top of page

# Fighter Pilot Math

To be sure, designing a fighter requires aerodynamic theories and principles involving advanced mathematics, but flying one requires mainly simple arithmetic. And the most common concept pilots need to master is ‘rate.’ Most of us are already familiar with various rates used in everyday life—like the speed of an automobile or the \$3.499 price of gasoline (I hate that trailing 9!). Mathematically, rate is defined as the ratio between two related quantities in different units, like miles per hour or dollars per gallon. Common rates used in flying include speed (kts, knots, or nautical miles per hour), rate of climb or descent (fpm, or feet per minute), and fuel burn (pph, or pounds per hour). I'm not sure if it is considered being “good at math” to know that flying along at 360 kts is the equivalent to 6 nm per minute, or covering a mile every 10 seconds1; or that when air traffic control directs you to climb from 20,000 feet to 29,000 feet and to be level within the next six minutes that you need to maintain a minimum climb rate of 1,500 fpm2, but those are examples of the types of rate calculations that need to be second nature to fighter pilots. Fuel burn awareness is also important, especially for Navy folks around the ship where fuel is always at a premium—as is a place to land. If I’m in my trusty F/A-18C, for example, burning 2,400 pph per engine at high holding, it’s 20 minutes to land, and I need to cross the ramp with at least a 5.0 (5,000 pounds of fuel on board), how much fuel should I have right now? Easy, 6.63. Other math I routinely used during my flying career involved angular relationships. Without delving into all the reasons why (let’s leave that to the mathematicians), it is accepted that 1° equates to 100 feet at 1 nm. That is, if an aircraft is flying down a 3° glideslope, say, then the pilot would expect to be 1,200 feet above the touchdown elevation when 4 miles away, 900 feet at 3, 600 at 2, and 300 at 1.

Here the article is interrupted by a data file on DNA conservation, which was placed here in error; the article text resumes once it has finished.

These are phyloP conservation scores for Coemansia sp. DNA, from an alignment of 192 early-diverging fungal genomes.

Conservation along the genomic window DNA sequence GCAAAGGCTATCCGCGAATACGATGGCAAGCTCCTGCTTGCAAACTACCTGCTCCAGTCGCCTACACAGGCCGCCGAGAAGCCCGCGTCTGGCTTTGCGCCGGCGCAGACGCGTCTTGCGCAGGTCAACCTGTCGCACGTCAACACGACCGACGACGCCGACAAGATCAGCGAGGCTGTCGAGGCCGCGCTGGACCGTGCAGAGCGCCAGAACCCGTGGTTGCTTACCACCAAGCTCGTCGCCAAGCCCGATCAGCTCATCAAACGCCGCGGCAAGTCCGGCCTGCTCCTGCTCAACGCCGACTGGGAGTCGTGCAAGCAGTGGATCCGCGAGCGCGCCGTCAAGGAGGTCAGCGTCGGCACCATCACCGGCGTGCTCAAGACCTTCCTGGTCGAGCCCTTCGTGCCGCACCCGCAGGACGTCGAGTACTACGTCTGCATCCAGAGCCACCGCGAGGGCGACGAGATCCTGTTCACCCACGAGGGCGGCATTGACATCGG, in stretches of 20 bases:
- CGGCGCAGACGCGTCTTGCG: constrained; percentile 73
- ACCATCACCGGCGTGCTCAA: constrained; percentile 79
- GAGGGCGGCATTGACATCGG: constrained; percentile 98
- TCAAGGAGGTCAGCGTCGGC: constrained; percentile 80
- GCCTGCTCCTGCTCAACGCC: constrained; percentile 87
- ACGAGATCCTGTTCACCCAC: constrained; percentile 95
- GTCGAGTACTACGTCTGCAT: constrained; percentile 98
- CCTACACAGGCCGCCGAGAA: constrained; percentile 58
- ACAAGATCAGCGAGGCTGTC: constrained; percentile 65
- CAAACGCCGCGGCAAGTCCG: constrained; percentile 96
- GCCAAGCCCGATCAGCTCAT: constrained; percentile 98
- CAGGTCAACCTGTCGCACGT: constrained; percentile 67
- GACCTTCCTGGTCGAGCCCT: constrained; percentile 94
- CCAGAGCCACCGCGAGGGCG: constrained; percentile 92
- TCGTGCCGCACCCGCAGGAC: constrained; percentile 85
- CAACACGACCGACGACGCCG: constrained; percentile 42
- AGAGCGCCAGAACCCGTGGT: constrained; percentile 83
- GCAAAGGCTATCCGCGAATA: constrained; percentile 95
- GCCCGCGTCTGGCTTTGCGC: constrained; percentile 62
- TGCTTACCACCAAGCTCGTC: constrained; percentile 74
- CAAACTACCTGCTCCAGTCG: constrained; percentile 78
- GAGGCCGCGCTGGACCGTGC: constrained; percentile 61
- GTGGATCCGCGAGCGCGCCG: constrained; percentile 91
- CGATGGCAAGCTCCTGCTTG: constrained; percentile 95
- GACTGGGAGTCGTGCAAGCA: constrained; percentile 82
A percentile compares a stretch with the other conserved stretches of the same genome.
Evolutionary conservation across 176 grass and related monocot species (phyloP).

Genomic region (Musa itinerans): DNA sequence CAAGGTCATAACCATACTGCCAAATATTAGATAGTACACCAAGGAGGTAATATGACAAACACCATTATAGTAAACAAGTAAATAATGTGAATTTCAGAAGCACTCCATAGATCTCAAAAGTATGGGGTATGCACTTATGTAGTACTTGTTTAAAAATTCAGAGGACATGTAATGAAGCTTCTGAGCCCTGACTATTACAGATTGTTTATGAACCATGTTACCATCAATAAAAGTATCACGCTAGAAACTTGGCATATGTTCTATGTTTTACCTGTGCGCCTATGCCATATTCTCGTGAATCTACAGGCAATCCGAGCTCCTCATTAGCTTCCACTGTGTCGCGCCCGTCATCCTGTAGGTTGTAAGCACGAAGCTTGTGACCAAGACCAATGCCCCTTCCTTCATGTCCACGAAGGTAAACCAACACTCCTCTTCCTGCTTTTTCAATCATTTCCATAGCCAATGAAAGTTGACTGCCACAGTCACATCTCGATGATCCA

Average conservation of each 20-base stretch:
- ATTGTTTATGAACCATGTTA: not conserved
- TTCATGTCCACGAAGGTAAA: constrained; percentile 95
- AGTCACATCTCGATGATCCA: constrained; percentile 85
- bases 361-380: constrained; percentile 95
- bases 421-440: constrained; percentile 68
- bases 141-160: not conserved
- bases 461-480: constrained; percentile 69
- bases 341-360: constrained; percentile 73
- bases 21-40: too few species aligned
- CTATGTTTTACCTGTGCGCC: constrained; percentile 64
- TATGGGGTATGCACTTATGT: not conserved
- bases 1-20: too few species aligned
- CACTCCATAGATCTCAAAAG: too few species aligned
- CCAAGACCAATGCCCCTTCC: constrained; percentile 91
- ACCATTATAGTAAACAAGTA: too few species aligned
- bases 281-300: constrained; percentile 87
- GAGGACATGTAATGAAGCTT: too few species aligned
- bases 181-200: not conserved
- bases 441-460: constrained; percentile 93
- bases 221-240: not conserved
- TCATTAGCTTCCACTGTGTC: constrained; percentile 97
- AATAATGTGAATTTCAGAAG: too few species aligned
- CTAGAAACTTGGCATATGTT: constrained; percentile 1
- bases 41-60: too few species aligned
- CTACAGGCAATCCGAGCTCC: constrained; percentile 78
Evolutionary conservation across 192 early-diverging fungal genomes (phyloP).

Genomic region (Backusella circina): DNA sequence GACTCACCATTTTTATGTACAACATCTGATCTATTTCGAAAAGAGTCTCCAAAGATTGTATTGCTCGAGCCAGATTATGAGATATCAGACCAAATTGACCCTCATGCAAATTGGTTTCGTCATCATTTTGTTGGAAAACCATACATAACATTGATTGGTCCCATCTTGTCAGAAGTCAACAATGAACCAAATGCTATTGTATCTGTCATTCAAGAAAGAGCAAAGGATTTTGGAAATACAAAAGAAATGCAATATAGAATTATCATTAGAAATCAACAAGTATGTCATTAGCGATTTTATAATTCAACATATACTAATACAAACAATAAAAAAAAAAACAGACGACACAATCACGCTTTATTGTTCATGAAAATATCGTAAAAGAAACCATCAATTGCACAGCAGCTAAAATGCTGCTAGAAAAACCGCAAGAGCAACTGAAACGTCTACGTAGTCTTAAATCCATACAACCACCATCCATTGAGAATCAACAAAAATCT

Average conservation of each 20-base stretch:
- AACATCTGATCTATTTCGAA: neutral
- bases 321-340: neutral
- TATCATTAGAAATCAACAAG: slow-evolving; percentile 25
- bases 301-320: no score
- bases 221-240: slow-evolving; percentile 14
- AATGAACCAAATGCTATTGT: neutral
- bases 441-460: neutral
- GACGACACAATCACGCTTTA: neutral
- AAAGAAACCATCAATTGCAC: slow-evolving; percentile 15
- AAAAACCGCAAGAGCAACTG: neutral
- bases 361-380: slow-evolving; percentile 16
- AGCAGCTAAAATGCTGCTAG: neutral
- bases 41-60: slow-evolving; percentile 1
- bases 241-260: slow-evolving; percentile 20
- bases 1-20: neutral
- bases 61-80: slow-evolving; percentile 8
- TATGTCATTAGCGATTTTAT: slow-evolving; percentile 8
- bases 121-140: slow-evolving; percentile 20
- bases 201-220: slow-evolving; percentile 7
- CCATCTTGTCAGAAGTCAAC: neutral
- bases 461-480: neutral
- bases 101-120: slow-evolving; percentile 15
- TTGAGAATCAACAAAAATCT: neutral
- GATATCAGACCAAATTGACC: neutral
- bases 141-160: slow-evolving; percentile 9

1. 360 kts = 360 nm / 60 min = 6 nm / min = 6 nm / 60 sec = 1 nm / 10 sec.

2. 29,000 – 20,000 = 9,000 feet. 9,000 feet ÷ 6 minutes = 1,500 fpm.

3. 2,400 pph * 2 engines = 4,800 pph total. 20 minutes = 1/3 of an hour. 1/3 of 4,800 lbs = 1,600 lbs. 1,600 lbs + 5,000 lbs = 6,600 lbs. Never mind the fuel saved in the idle descent, that’s gravy.

4. If x° = x*100 ft / nm then the number of nm = x*100 ft / x°. In our example 2,000 / 2.5 = 8 (ignoring units, which is usually a mathematical no-no).

5. If 1° = 100 ft / nm then 1° = 6,000 feet / 60 nm, and 6,000 feet is 1 nm (not exactly, but close enough).

6. Arcing from the 240 to 270 radial is 30°, and 30° = 60,000 feet / 20 nm, and 60,000 feet is 10 nm.

7. 240 kts = 4 nm / min, and 10 nm ÷ 4 nm / min = 2.5 minutes.

8. Given footnote 5, 1° = 1/3 nm at 20 nm or 3° = 1 nm there. So a 3 nm turn requires 9°, thus the turn should begin 9° before the 270 while arcing clockwise, which is the 261 radial.